Planning and Managing Costs
In this lecture, we’re going to review the different ways that you can purchase Azure products and services. We’ll also take a look at the different factors that affect costs. We’ll also look at the pricing calculator and the TCO calculator.
In this lecture, you will learn about the various aspects of planning and managing costs in Microsoft Azure. It covers the different purchasing options available for Azure products and services, factors that affect Azure costs, and strategies for cost optimization.
To begin with, the lecture introduces the three primary types of Azure customers: enterprise customers, web direct customers, and cloud solution providers (CSPs). It explains that enterprise customers often enter into an enterprise agreement that commits them to a certain spend on Azure services, paid annually and potentially at customized pricing. Web direct customers pay monthly for services at public rates, directly via the Azure website. CSPs are Microsoft partners that manage billing and payments for their clients’ Azure services.
Next, the factors that influence Azure costs are addressed. These include the type of resources, the services you use, and the geographical location of the Azure services. The costs can vary based on resource-specific usage, subscription types, and whether you’re using Azure’s own products or those from third-party vendors.
The lecture moves on to describe how Azure categorizes geographical regions into zones for billing purposes, noting that inbound data transfers to Azure data centers are typically free, but outbound transfers are not. It details the four billing zones and clarifies the difference between billing zones and availability zones in Azure, which are related to data center failure protection.
You will then discover how to use Azure’s pricing calculator to estimate costs for various products, understanding that this tool provides estimates rather than exact price quotes. The lecture emphasizes that actual costs can differ based on when you buy, your payment currency, and your customer type.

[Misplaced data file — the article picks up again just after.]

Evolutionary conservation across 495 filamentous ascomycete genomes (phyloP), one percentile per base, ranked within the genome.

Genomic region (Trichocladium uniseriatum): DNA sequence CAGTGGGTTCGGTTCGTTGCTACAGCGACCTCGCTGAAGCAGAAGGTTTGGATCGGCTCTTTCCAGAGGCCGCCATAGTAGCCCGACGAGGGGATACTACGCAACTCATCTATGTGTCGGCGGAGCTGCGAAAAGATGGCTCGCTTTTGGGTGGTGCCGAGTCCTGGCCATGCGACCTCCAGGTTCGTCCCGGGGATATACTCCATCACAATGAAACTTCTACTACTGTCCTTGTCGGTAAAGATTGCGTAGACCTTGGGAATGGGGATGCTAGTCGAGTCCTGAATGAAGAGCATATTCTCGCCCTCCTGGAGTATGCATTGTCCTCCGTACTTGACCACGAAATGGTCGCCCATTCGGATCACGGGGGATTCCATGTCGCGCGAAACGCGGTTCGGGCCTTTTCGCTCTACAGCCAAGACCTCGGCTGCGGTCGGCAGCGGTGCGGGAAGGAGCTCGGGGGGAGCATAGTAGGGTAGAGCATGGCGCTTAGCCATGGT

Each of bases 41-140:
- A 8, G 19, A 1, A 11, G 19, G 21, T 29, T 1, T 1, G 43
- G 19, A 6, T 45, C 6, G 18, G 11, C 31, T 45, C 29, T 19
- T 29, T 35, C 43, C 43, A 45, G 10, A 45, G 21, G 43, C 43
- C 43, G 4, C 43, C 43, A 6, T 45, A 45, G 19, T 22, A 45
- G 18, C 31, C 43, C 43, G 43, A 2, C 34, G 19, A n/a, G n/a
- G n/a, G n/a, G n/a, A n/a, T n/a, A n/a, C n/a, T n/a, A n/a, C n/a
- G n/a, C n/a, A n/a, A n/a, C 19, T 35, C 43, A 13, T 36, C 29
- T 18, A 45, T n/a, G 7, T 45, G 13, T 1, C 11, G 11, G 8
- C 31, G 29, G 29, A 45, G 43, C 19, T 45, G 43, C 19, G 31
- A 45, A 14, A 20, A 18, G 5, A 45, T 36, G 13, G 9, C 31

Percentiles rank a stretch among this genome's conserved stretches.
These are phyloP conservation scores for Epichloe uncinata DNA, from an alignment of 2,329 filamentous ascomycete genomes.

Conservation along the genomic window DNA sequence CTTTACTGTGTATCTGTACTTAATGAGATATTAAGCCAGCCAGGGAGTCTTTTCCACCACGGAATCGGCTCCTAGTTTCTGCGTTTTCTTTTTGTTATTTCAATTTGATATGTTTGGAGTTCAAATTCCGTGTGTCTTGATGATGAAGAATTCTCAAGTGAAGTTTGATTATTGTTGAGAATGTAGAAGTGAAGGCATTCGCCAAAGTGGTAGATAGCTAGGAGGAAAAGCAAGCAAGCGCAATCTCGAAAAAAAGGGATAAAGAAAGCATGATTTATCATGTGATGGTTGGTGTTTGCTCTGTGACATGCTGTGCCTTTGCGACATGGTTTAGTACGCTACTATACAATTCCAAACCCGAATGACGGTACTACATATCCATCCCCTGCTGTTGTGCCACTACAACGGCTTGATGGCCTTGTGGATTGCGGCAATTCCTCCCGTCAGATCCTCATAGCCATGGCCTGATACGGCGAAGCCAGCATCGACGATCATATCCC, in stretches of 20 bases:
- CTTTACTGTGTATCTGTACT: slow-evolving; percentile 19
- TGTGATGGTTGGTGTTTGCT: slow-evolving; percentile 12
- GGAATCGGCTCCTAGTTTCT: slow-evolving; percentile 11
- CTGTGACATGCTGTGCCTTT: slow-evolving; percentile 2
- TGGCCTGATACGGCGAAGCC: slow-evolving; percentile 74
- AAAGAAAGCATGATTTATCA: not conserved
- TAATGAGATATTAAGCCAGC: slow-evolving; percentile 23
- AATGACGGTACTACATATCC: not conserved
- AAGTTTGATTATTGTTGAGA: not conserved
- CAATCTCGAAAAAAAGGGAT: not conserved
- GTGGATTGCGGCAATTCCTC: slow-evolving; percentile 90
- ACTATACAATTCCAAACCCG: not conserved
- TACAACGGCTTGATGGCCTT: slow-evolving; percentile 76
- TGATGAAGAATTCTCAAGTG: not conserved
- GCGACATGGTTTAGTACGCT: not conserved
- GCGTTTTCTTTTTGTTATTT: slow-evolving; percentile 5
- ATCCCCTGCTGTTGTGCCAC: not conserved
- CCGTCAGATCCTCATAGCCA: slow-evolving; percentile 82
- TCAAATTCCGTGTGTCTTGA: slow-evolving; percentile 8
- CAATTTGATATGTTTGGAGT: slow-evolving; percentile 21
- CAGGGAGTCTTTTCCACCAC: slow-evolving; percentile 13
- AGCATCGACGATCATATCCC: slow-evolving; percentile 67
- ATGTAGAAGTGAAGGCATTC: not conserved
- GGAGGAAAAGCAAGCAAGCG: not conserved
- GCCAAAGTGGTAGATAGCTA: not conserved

Another important tool covered is the Total Cost of Ownership (TCO) calculator, which helps estimate savings by migrating to Azure. You will learn how to define your current on-premises workloads, adjust key assumptions to match your actual costs, and interpret the generated report to compare on-premises costs with potential Azure costs.
To minimize Azure expenses, the lecture suggests performing a cost analysis, using Azure’s pricing and TCO calculators, managing resource provisioning based on demand with the help of Azure Advisor, understanding spending limits, and considering Azure reservations for discounts on advance payments. Moreover, selecting low-cost locations for deploying resources and staying updated with Azure offers can lead to significant savings.
Finally, the lecture covers Azure Cost Management, a set of tools that help you monitor, allocate, and optimize costs with features like reporting, data enrichment, budget creation, alerting, and recommendations for resource optimization. These tools are designed to enhance visibility into your Azure spending and help manage costs more effectively, all provided at no additional cost.